Climate-neutral heating with hydrogen – solutions from Viessmann
More than 90 percent of the approximately 21 million heating systems in Germany are still operated with natural gas or oil. However, the death knell has already been sounded for these fossil fuels. In order to avoid CO₂ emissions in Germany and the EU as completely as possible, electricity and renewable energy sources will play an important role in the future. Green hydrogen in particular is seen as the logical way of making the building sector climate-neutral. It is produced from water in a CO₂-neutral process using electricity from wind power and photovoltaic systems and creates no climate-damaging emissions when it is burned.
Protect the climate and save money
The use of hydrogen and the electrification of the heat supply must go hand in hand. If, in the future, we were to rely exclusively on electricity to operate heat pumps or electric infrared heaters to heat buildings, a costly expansion of the electricity grids and reserve power stations would be necessary and vital in order to ensure security of supply.
By contrast, the existing gas grids can be used for hydrogen, meaning that substantially less investment would be required to convert our energy system. According to a pilot study by the German Energy Agency (dena), this could save around 260 billion euros by 2050.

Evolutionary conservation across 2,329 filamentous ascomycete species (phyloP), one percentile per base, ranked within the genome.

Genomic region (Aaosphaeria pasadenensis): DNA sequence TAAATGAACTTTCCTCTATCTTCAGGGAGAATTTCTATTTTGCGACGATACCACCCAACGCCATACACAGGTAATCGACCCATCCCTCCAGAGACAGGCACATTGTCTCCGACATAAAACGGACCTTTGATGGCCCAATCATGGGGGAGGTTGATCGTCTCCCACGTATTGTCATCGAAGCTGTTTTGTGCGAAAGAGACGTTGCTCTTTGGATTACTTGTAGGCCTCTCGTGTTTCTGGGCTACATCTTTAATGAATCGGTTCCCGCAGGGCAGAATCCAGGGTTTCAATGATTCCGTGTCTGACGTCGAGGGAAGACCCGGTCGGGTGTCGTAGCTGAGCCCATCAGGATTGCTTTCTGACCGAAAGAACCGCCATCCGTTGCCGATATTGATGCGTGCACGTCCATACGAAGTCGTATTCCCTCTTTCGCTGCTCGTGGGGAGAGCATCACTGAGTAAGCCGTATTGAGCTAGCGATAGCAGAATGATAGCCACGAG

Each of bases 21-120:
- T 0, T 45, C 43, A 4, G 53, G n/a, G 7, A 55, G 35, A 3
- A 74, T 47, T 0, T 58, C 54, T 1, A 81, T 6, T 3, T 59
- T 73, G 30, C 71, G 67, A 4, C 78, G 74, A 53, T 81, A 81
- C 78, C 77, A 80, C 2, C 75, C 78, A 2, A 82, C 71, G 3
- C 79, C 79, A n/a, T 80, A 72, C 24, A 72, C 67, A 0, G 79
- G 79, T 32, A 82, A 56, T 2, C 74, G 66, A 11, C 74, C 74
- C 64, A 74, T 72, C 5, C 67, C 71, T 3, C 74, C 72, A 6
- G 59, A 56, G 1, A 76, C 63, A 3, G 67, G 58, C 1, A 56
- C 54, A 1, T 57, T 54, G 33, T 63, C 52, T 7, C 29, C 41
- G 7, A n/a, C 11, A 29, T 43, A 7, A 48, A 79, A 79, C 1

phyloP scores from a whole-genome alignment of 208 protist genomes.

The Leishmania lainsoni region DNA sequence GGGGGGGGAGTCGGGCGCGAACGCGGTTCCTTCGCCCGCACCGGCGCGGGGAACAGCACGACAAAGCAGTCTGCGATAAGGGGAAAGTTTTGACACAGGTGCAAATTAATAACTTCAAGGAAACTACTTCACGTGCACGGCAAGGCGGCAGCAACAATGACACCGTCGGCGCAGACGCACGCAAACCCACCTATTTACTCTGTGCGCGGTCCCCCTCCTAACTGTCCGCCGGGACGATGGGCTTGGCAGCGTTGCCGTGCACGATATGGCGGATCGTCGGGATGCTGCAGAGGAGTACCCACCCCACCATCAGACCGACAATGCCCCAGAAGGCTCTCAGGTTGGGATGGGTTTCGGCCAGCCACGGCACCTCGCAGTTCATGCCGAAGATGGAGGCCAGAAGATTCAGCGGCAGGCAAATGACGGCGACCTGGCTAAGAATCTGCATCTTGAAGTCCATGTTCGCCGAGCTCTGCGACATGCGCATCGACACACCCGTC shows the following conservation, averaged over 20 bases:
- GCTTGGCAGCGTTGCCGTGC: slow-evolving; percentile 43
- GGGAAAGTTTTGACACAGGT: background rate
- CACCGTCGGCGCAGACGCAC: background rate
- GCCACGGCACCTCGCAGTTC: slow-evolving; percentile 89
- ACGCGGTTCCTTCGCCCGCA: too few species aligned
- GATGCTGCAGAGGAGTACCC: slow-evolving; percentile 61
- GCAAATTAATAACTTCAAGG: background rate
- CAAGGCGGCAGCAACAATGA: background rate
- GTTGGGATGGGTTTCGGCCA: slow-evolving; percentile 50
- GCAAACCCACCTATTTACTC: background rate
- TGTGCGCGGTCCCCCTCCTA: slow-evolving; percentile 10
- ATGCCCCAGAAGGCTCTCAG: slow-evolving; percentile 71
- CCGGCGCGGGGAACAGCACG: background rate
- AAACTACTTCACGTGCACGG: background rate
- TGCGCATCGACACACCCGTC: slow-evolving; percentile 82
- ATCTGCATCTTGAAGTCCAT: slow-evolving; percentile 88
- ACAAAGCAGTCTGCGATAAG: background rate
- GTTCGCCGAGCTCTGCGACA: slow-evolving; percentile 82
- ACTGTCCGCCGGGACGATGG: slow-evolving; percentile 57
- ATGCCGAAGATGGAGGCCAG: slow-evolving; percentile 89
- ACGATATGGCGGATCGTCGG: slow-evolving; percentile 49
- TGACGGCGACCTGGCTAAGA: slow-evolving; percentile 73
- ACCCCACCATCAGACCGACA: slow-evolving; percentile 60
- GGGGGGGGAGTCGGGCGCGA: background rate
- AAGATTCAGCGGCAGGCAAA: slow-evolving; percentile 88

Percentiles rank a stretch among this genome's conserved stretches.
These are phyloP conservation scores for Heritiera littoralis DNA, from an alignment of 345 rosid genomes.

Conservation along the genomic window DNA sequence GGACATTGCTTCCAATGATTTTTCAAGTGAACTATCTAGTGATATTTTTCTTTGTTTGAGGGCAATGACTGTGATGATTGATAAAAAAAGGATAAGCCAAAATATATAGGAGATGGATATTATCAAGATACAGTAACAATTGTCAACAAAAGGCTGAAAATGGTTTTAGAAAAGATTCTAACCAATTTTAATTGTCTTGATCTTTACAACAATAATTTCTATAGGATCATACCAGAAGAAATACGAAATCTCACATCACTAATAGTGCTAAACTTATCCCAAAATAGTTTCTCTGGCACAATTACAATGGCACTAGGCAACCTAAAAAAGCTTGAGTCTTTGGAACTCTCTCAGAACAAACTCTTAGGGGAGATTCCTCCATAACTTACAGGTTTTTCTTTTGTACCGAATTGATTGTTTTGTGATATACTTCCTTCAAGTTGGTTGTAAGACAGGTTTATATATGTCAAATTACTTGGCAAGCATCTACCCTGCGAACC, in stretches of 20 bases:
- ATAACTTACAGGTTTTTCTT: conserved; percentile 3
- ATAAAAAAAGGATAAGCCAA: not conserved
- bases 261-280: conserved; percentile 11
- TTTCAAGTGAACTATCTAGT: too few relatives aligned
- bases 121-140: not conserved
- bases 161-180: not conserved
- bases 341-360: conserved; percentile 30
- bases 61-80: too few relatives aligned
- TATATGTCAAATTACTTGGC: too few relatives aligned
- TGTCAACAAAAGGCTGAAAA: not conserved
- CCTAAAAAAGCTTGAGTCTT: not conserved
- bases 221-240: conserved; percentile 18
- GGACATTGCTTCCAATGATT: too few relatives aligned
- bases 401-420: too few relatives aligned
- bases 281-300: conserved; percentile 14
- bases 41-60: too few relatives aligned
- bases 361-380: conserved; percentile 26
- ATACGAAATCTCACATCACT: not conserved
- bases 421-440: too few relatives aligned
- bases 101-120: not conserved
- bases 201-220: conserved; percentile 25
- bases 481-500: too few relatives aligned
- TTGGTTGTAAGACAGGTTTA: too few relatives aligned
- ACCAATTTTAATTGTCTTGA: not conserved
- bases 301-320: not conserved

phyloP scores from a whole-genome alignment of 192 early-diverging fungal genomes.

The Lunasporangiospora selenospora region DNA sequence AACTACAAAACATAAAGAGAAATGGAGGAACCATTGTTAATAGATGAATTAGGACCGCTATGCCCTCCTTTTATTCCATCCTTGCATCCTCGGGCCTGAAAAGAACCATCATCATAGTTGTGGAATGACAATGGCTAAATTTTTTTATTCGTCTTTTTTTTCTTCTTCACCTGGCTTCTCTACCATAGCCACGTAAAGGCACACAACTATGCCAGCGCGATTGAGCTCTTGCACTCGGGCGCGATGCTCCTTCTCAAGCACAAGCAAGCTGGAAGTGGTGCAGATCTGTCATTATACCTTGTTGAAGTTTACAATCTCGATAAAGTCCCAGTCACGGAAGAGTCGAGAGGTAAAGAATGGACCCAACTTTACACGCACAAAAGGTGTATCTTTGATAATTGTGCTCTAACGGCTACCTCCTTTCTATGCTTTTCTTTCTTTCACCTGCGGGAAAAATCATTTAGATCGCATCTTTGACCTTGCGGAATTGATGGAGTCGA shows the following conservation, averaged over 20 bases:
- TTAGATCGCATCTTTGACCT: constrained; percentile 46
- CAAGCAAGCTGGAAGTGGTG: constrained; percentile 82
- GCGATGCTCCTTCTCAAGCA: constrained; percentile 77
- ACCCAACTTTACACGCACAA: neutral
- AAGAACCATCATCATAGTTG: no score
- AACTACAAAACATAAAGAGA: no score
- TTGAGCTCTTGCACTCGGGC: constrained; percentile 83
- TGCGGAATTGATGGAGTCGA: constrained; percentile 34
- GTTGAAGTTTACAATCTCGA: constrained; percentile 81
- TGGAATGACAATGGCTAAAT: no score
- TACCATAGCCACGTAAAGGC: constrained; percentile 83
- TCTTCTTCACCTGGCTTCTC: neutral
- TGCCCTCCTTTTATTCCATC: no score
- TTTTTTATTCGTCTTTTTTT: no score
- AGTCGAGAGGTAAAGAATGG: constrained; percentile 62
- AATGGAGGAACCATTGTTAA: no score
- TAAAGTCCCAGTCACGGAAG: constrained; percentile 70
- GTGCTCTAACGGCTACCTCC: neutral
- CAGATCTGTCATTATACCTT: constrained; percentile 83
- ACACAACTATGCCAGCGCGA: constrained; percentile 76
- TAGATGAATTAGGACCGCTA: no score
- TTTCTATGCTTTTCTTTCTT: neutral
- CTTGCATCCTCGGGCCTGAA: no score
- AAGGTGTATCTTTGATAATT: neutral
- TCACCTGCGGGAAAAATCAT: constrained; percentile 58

And there's more: hydrogen can help to substantially reduce greenhouse gas emissions with almost immediate effect. Just adding 20 percent hydrogen to the natural gas grids would reduce CO₂ emissions by around seven percent – year after year. A quick and effective contribution to climate protection. All the more so since, according to a recent survey, two thirds of Germans can imagine themselves heating with hydrogen if no CO₂ is produced in the process.
Expand and use hydrogen infrastructures
The expansion of the necessary infrastructure for the production, storage and distribution of hydrogen will be driven forward in the coming years. In the summer of 2020, the Federal Government presented its National Hydrogen Strategy and intends to make a total of nine billion euros available. Almost at the same time, the EU Commission published a hydrogen strategy: hydrogen production with renewable energies is set to increase to up to one million tonnes by 2024, then to ten million tonnes by 2030.